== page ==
Loy v. Norfolk Southern Railway Company
OPINION AND ORDER granting in part and denying in part 36 Defendant's Motion to Exclude and denying 28 Defendant's Motion for Summary Judgment. Signed by Judge Theresa L Springmann on 6/10/2015. (rmn)
UNITED STATES DISTRICT COURT
NORTHERN DISTRICT OF INDIANA
NORFOLK SOUTHERN RAILWAY
CAUSE NO.: 3:12-CV-96-TLS
OPINION AND ORDER
This matter is before the Court on the Motion for Summary Judgment [ECF No. 28], filed
by the Defendant, Norfolk Southern Railway Company, on November 18, 2013. The Defendant
filed a Brief in Support [ECF No. 29] that same day. The Plaintiff filed a Response [ECF No. 32]
on January 8, 2014. The Defendant filed a Reply [ECF No. 35] on February 10, 2014. On
February 10, 2014, the Defendant also filed a Motion to Exclude Opinions of Colon R. Fulk
Based on University of Michigan Ergonomics Study [ECF No. 36]. The Plaintiff filed a
Response [ECF No. 37] on February 19, 2014. The Defendant filed a Reply [ECF No. 38] on
February 22, 2014. On December 11, 2014, the Court issued an Order [ECF No. 42] finding that
the Plaintiff did not have a clear understanding of the scope of the Defendant’s Motion for
Summary Judgment and should have an opportunity to respond to the Defendant’s arguments
and evidence raised in the reply brief. Therefore, the Court directed the parties to file
supplemental briefing. The Plaintiff filed a Surreply [ECF No. 44] on January 9, 2015, and the
Defendant filed a Response [ECF No. 45] on January 23, 2015. The motions are ripe for ruling.
STATEMENT OF FACTS
Unless otherwise noted, the following material facts are undisputed. The Plaintiff began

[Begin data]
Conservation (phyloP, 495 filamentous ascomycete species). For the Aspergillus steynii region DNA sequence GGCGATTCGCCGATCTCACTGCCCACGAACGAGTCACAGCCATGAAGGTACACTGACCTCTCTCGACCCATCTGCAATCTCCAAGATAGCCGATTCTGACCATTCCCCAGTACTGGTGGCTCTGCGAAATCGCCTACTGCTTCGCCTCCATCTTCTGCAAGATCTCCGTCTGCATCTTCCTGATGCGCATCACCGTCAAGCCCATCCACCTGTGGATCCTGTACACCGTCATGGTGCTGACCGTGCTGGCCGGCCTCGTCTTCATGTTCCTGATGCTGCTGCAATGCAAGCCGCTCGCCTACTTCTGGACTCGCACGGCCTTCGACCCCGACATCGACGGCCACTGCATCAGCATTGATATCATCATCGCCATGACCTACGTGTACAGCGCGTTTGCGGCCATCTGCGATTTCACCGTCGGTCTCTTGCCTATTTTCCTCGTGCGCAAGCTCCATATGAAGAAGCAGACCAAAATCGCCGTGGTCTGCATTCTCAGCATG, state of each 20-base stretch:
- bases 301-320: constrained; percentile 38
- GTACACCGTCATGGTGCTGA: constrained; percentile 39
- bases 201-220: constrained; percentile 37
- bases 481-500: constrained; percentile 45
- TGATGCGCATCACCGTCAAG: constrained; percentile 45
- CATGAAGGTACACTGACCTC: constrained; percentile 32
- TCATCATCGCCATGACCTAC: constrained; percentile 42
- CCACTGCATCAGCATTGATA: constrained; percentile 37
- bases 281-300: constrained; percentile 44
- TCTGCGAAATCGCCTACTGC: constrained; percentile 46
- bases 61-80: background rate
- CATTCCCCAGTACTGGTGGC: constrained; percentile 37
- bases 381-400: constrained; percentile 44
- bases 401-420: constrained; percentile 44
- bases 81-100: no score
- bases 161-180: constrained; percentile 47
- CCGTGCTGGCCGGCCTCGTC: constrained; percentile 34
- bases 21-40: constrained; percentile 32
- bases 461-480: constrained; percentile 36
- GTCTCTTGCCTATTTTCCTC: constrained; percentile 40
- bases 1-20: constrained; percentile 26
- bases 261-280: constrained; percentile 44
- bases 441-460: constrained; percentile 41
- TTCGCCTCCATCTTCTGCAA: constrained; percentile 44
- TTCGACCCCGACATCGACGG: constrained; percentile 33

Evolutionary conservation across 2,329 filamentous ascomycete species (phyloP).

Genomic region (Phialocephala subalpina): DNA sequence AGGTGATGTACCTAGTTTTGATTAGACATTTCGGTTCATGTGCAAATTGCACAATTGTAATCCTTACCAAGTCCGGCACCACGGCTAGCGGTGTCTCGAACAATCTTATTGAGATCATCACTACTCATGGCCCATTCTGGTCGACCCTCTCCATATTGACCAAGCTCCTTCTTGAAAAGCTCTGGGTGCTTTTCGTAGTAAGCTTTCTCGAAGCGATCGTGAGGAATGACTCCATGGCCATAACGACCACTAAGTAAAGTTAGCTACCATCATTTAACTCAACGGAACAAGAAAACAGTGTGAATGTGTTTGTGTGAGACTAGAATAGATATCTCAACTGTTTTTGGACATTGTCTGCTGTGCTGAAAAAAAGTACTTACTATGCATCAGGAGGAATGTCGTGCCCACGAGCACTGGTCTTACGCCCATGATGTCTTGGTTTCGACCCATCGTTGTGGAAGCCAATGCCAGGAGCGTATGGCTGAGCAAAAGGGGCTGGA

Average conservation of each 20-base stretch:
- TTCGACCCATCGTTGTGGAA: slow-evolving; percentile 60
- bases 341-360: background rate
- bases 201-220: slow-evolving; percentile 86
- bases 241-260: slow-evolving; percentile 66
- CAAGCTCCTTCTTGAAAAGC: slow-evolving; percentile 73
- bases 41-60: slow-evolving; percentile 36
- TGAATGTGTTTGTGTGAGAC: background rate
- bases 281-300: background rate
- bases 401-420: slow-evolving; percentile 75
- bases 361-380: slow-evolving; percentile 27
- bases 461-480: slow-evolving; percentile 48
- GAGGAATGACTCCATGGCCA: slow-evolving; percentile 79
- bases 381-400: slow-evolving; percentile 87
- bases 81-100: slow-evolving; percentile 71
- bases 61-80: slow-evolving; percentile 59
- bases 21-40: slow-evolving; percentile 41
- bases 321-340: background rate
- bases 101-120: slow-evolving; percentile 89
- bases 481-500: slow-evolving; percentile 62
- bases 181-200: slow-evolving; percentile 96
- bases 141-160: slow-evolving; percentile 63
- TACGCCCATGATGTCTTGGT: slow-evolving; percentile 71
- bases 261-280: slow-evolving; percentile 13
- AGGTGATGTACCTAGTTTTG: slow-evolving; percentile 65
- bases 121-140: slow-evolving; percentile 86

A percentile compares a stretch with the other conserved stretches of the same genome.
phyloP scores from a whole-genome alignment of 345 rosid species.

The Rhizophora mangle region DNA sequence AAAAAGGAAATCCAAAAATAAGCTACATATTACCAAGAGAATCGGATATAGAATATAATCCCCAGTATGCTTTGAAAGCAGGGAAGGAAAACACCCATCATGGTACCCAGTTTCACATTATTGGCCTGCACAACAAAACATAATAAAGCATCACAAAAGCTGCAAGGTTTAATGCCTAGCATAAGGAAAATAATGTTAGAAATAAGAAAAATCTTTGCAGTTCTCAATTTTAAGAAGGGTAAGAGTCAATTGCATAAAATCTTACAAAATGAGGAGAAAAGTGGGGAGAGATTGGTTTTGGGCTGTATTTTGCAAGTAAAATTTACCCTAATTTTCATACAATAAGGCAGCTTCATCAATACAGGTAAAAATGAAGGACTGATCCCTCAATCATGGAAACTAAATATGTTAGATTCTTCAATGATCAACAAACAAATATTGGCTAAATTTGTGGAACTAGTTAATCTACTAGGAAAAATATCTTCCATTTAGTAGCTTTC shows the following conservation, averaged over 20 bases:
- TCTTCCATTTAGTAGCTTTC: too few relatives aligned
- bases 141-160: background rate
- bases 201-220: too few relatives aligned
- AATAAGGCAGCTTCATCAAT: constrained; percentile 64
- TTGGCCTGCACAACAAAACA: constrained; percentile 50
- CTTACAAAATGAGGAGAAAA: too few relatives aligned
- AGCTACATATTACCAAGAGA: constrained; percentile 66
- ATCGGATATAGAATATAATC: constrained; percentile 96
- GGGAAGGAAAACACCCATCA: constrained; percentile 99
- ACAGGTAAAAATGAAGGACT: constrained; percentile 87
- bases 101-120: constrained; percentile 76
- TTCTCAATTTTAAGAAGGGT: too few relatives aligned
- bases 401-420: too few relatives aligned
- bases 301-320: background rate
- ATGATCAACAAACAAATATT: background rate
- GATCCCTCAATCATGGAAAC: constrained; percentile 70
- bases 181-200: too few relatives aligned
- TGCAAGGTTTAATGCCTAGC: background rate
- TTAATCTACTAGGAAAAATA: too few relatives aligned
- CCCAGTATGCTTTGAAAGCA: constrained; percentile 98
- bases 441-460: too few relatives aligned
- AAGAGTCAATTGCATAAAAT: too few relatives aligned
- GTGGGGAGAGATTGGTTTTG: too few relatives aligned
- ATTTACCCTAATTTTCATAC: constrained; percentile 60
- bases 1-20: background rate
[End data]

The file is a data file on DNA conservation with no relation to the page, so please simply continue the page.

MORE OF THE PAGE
working for the Defendant in December 2003 and was promoted to conductor in May 2004. On
March 21, 2009, the Plaintiff was working as a conductor/trainman in the Defendant’s Elkhart
(Indiana) Yard when he suffered an injury that is the basis of this litigation. The Plaintiff was
part of the crew working the YBES15 assignment, which involved pulling cars from the west end
of the classification tracks in the hump yard to the departure tracks for westbound trains. In
particular, the Plaintiff’s job was to couple rail cars as necessary in the classification tracks in
preparation for the engineer to pull the cars to the departure tracks.
The classification yard, also known as the “hump yard” or the “bowl,” is a bowl-shaped
yard with numerous tracks whereby individual rail cars can be placed, or “humped,” into the
appropriate tracks in preparation for departure to their ultimate destination. A locomotive pulls a
cut of cars up a lead track on a hill, or “hump,” at the east end of the yard. At the crest of the hill